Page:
US steel tariffs link to Northern Ireland Protocol a ‘false narrative' – British Government
American tariffs on British steel are not linked to the renegotiation of the Northern Ireland Protocol, a minister has said.
British Trade minister Penny Mordaunt told the Commons that the link was a “false narrative”.
Her comments came after reports the US is delaying talks to remove steel and aluminium tariffs put in place by Donald Trump because of concerns over how the UK is handling negotiations with the EU over trade in Northern Ireland.
The SNP asked if the Government was happy with “America keeping control” while Labour accused chief negotiator Lord Frost of “bungling” the talks over changes to the Northern Ireland Protocol.
SNP MP Angus Brendan MacNeil (Na h-Eileanan an Iar) asked the Government if it welcomed “America keeping control” after a report in the Financial Times said “as far as a trade deal America wouldn’t lift the steel tariffs if the UK violates Article 16”.
Trade minister Penny Mordaunt said that story “might be true in terms of how some people in the United States feel but it is a false narrative”.
She added: “These are two entirely separate issues. The Secretary of State (Anne-Marie Trevelyan) will be discussing the issue of steel and other matters next week with her opposite numbers in the United States. But we don’t do ourselves any favours if we perpetuate these false narratives.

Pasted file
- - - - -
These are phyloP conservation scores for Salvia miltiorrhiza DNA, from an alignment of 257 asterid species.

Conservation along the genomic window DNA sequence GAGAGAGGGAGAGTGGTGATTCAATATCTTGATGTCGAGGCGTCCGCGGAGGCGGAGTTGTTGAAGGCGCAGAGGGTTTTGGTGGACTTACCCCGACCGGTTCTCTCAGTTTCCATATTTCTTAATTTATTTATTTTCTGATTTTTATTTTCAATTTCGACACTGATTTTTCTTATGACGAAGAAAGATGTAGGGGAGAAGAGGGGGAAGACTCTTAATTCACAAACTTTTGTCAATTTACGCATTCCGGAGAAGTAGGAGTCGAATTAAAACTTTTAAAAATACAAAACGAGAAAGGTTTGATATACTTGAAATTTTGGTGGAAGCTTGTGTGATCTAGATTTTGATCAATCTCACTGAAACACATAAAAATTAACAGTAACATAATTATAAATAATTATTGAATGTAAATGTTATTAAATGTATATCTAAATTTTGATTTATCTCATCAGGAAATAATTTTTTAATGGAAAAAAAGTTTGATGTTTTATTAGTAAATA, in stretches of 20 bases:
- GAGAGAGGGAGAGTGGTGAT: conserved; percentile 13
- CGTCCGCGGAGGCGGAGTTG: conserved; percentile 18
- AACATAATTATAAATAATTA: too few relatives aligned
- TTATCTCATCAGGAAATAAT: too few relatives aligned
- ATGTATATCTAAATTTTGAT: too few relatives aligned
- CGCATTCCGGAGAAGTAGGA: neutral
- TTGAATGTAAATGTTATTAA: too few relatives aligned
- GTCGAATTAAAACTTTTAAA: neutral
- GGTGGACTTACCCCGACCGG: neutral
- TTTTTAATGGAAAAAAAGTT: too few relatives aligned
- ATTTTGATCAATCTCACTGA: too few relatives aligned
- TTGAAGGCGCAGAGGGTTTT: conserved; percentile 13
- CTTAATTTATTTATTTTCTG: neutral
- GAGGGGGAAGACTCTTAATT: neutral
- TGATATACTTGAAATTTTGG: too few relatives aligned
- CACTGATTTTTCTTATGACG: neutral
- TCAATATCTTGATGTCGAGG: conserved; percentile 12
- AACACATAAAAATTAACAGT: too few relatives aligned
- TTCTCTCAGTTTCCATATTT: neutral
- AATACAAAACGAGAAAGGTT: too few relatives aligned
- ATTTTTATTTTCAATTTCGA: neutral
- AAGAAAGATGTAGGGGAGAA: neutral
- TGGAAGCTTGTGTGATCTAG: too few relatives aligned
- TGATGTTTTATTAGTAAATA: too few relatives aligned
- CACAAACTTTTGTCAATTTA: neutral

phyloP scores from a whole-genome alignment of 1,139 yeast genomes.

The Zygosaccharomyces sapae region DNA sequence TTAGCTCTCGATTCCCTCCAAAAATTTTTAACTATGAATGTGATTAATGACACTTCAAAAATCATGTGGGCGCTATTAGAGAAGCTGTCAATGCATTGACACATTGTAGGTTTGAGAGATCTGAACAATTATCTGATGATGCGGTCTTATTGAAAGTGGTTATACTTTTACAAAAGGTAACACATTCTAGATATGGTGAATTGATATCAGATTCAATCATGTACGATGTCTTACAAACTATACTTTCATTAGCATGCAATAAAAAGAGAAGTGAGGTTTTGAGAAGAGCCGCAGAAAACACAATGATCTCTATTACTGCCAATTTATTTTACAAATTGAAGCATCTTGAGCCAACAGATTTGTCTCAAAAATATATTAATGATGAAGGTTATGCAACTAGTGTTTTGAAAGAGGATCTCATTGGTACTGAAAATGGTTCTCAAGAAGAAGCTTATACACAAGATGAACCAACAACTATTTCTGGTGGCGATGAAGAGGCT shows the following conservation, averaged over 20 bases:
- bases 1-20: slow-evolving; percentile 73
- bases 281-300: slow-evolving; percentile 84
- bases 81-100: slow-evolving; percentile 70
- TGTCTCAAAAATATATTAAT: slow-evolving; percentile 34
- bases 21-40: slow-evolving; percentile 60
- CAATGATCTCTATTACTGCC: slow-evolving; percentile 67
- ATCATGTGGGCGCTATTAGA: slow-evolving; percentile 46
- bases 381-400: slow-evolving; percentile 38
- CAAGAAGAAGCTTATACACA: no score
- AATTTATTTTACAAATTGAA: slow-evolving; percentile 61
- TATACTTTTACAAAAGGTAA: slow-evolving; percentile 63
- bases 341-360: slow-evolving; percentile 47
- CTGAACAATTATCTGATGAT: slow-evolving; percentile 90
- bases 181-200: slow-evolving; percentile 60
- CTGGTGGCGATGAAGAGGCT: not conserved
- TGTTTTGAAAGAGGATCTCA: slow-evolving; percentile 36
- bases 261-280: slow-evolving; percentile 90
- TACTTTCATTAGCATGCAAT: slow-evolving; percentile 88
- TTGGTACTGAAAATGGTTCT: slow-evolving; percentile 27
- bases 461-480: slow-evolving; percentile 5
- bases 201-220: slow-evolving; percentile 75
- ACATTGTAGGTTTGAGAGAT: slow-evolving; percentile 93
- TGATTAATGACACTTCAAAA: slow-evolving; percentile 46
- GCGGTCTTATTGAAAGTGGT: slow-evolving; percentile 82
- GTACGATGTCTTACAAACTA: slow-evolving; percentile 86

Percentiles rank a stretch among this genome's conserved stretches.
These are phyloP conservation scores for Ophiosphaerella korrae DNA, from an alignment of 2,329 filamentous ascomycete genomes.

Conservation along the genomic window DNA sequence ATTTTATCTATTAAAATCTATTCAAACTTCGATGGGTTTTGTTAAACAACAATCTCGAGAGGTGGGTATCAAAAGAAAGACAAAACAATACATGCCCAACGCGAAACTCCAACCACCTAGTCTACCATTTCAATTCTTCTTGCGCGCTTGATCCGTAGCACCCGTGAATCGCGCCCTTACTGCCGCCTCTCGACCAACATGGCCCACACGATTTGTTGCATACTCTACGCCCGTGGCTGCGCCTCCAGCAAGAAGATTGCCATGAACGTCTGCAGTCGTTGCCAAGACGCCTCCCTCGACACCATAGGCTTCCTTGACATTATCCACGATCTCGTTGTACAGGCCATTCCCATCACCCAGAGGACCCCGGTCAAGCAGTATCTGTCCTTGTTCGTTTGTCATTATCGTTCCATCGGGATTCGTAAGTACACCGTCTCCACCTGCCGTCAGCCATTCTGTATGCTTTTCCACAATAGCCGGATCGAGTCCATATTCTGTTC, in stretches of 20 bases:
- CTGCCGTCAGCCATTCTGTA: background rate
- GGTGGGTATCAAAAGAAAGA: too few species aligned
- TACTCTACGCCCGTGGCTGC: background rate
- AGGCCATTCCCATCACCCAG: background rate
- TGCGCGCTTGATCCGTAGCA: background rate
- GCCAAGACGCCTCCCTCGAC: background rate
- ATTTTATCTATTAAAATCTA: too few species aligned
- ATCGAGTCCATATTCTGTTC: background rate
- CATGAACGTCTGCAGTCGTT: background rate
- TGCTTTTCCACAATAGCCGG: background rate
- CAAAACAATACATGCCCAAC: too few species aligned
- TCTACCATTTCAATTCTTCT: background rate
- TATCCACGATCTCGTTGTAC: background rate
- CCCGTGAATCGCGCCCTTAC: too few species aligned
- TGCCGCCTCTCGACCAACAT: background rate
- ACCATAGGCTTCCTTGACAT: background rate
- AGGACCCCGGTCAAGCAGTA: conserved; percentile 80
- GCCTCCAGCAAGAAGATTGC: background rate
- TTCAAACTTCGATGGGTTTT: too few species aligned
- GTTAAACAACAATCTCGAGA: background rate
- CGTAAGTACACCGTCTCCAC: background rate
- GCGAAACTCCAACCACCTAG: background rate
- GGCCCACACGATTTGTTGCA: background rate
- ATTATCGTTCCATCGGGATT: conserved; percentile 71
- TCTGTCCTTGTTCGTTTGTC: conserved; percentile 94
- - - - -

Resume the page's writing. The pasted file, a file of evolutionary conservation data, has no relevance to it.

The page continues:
“They are entirely separate issues and, again, I would encourage he and his party to start talking about what the UK has done to protect peace on the island of Ireland, our reasonable request to the EU and he might like to also talk to his American friends about what the EU has done to disrupt that, including triggering Article 16 on the most sensitive of goods: vaccines.”
Labour shadow trade minister Gareth Thomas told the Commons: “Free trade negotiations with the US are vital to lifting Donald Trump’s tariffs on British steel and aluminium exports, which in turn are crucial to protecting jobs and businesses in communities across our country.
“Given that the US has already agreed to lift tariffs on many EU steel products, if we are to get a level playing field for our firms and our workers, might it not be time for Lord Frost to be given a little help to stop bungling discussions with the EU so this vital US-UK trade deal can be sorted?”
International trade minister Ranil Jayawardena replied: “The truth is America’s unjustified tariffs on steel and aluminium and derivatives imports from the UK are unfair and unnecessary.”
International Trade Secretary Ms Trevelyan told MPs a “good deal” with the US is “better than a quick deal”, adding: “We are here when the US are ready to continue those discussions.”
The protocol is designed to prevent a hard border with the Republic of Ireland but means that goods coming to Northern Ireland from the mainland UK need to undergo checks.
Joe Biden’s administration in Washington has warned that peace on the island of Ireland must not be endangered by changes to UK-EU trading arrangements.